My concern is that we not try to make everything technical communication, thereby sapping the field of a core area of focus. To me, technical communication should involve some kind of technology as the subject area. If it involves a technical topic, such as global warming, but without technology, it would be scientific communication–a cousin to TC. If it involves neither, but deals with things such as Rwandan genocide it is rhetoric, but not really technical communication in my view. Of course, as you make the case, a technical communicator aware of the nuances of such apologia in Rwanda or anywhere will be better at his or her communication for that knowledge–just as he or she would be better for a knowledge of management theory or economics. Knowing technical communication and being a technical communicator for me are not always the same.

    • Good points, Ken. Let me see if I can address them a little bit.

      In the post above, I try to make the first case that technical communicators can increase their value in these difficult economic times if they: (1) understand how their company can respond to accusations of wrongdoing, and (2) more importantly, understand and can articulate what role they can play in that response.

      As I say in the post, too often the skills and experience of the technical communicator are overlooked in studies of apologetic rhetoric. The focus is on speech or communication in general. However, more and more, delivery channels that are familiar to technical communicators and skills that are required by technical communicators are being called on to respond to accusations of wrongdoing. Therefore, this presents an opportunity for practitioners to increase their value to other departments as well as participate in high-profile situations for their company.

      The second point you make regarding whether apologia is technical communication–or is more broadly rhetoric–is a good one. I’ve made the argument in my dissertation that by studying the role of apologetic rhetoric in Rwanda’s gacaca trials, I am studying an important element of restorative justice that has implications on the process by which communities reconcile. In saying this, I am considering restorative justice or this process of reconciliation as a form of technical communication similar to David Dobrin’s argument that technology includes the “way that people, machines, concepts, and relationships are organized” and to Katherine Durack’s example that technical communication includes “the knowledge of when and how to irrigate fields, and the entire set of human actions that comprise this method of farming.” In the case of my dissertation, I am examining the process of how to restore and reconcile communities torn apart by violence and genocide through the use of apologies.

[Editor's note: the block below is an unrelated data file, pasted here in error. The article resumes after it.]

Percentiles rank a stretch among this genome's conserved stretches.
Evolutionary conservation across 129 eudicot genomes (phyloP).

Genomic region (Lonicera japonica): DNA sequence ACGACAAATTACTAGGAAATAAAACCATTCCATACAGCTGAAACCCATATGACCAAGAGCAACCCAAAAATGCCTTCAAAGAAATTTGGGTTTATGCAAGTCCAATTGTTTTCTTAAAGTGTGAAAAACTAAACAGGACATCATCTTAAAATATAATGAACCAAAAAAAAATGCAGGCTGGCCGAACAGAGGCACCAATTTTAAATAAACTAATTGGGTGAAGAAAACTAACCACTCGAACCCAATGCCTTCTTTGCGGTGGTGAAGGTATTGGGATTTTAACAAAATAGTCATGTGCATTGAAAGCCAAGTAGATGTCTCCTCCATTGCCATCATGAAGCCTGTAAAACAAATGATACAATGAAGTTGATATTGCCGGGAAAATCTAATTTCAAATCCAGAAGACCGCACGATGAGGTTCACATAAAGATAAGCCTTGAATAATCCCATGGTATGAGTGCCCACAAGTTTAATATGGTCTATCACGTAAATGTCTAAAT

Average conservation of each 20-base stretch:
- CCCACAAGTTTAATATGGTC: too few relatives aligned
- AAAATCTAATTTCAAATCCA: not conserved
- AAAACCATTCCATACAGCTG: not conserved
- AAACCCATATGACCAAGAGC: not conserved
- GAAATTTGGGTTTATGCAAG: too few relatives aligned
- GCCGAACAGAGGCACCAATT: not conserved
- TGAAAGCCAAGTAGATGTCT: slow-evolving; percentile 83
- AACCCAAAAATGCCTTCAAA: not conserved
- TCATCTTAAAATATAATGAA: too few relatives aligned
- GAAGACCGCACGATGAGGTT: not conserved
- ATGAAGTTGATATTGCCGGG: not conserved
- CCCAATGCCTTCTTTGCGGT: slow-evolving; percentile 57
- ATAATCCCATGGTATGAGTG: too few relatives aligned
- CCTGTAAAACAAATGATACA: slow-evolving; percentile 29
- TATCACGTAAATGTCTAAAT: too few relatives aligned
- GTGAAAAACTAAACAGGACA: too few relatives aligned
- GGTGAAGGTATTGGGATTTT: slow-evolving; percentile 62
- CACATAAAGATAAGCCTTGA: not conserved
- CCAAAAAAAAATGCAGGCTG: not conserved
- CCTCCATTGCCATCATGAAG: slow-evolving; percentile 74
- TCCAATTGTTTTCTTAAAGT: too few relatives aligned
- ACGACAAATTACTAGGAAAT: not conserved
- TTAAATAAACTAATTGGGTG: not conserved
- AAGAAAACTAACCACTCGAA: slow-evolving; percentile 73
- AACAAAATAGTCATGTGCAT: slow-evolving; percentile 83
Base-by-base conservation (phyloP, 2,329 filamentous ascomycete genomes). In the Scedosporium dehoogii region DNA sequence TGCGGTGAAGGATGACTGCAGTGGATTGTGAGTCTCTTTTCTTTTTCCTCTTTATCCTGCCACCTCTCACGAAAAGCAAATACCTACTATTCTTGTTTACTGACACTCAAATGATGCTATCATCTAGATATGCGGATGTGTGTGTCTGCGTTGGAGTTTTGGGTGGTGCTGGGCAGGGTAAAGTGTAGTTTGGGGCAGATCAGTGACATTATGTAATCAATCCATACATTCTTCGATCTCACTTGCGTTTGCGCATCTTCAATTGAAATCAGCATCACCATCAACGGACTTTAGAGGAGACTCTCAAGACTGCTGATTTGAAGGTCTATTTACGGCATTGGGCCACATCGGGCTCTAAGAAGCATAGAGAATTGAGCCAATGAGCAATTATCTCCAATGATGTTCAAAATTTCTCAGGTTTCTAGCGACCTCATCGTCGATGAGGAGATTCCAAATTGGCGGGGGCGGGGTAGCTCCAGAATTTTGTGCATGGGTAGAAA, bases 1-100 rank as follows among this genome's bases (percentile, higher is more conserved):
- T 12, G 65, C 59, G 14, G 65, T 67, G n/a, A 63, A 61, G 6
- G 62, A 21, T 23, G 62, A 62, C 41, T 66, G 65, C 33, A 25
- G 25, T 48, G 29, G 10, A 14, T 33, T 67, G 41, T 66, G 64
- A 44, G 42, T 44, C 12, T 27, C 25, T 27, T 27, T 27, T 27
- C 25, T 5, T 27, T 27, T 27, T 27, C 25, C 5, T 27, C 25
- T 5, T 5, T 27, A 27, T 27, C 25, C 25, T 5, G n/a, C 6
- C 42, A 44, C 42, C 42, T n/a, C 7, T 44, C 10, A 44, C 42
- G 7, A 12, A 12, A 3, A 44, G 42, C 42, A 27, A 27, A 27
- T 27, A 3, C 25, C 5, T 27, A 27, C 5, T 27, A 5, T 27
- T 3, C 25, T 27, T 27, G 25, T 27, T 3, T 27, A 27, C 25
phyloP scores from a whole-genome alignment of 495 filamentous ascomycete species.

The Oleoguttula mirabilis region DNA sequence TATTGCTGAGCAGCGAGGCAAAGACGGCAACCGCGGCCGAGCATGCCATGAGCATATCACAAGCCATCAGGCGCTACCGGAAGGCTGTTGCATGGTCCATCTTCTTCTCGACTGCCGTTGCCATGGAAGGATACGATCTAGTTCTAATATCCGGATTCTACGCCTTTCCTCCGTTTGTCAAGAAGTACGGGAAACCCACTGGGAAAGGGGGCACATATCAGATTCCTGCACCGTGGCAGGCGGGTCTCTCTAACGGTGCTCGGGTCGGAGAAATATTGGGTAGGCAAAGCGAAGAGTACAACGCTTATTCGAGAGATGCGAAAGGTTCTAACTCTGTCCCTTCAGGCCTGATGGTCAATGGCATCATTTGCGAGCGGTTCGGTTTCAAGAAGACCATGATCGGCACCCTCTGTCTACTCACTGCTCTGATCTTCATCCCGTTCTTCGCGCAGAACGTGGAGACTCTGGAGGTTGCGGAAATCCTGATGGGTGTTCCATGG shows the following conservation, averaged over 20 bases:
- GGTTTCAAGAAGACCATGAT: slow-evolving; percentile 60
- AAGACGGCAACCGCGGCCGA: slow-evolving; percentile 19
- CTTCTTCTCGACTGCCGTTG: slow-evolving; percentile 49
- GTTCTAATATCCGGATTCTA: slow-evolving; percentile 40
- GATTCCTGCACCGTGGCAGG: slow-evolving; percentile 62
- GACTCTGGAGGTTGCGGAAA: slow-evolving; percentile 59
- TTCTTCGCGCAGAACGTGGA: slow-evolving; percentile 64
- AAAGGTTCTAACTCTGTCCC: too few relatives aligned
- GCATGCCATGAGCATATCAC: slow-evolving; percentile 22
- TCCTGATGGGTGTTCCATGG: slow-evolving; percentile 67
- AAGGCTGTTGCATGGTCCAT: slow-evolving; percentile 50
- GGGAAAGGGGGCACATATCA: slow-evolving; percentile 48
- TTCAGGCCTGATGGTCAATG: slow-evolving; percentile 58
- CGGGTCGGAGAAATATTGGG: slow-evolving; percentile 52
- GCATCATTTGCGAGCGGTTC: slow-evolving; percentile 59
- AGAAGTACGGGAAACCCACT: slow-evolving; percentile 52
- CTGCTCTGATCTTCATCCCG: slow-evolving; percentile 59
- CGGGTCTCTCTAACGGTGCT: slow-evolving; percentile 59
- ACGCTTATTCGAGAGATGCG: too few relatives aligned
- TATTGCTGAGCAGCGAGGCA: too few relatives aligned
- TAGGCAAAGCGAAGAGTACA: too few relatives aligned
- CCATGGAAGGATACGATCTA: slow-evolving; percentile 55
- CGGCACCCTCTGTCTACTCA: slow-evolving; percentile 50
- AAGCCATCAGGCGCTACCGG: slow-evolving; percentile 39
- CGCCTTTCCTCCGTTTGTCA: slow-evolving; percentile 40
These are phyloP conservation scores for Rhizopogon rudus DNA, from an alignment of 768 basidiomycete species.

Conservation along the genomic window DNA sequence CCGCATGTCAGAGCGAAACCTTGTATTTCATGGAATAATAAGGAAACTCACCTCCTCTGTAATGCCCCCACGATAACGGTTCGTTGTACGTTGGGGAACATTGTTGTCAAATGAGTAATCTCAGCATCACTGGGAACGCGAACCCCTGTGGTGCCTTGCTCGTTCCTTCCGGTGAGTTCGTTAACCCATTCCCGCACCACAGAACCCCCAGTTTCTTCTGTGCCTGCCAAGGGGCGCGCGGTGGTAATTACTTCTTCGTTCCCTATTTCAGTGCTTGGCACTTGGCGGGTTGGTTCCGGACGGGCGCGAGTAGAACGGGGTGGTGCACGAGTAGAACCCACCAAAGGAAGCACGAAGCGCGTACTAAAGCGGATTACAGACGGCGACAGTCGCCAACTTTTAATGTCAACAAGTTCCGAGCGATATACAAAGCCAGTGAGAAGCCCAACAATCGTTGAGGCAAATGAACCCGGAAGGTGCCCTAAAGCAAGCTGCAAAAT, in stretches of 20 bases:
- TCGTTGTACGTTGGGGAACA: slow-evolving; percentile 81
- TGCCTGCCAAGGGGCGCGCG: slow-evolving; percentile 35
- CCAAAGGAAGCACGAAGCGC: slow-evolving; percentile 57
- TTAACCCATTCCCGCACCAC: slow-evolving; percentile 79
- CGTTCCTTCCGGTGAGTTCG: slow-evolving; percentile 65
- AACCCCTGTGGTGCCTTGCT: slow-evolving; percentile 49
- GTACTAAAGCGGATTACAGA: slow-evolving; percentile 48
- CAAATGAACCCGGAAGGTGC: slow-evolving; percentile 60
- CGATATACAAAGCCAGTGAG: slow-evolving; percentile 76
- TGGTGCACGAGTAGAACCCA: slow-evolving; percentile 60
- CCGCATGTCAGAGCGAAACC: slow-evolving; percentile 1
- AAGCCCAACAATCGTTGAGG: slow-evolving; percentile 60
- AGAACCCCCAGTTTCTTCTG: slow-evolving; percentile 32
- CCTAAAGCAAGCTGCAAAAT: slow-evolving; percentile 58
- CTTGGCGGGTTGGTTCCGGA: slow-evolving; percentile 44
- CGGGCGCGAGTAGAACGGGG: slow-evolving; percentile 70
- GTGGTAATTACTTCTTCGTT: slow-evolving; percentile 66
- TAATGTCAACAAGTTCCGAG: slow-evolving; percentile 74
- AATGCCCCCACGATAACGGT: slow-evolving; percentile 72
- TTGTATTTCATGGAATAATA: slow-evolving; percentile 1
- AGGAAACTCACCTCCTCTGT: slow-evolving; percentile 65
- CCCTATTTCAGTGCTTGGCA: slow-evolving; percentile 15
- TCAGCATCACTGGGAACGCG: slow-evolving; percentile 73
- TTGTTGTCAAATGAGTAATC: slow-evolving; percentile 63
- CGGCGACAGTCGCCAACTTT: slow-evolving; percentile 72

Admittedly, this argument may not be convincing to some people. However, I believe even those people can more clearly see the strong element of technology or technical communication in online product recall information. From the apologetic rhetoric standpoint, these online recalls very often include elements of apologia, including justifications, bolstering, and even apologies. From a technical communication standpoint, they include safety information; technical descriptions of product specifications, problems, or corrective procedures; and instructions for returning products (Mattel’s product recall and safety information provides a good example of this). Such examples, I believe, demonstrate the technical aspects you call for in your post.

      In other words, I agree that not all apologetic rhetoric is technical communication. Some instances may be, while others may not. Beyond those definitions, however, I argue there are ample opportunities for technical communicators to become involved in responses to accusations of wrongdoing.

  2. Emil,

    I look forward to reading the Intercom article. Tech comm undergrads could definitely benefit from additional training in rhetorical studies. Where do you think such training might fit into the TC curriculum? Where I teach, training in rhetoric seems to be integrated into the undergrad curriculum informally. Only recently have we introduced a formal course devoted to rhetorical studies, but I’m not sure that students understand yet how it fits into their broader study of TC and their career goals.


    • Thanks for your thoughts, Sean. The broader questions and concerns that you and Pete bring up in your comments here are important curriculum questions that need to be addressed. At this point, I’ve been thinking more in terms of initial steps of understanding.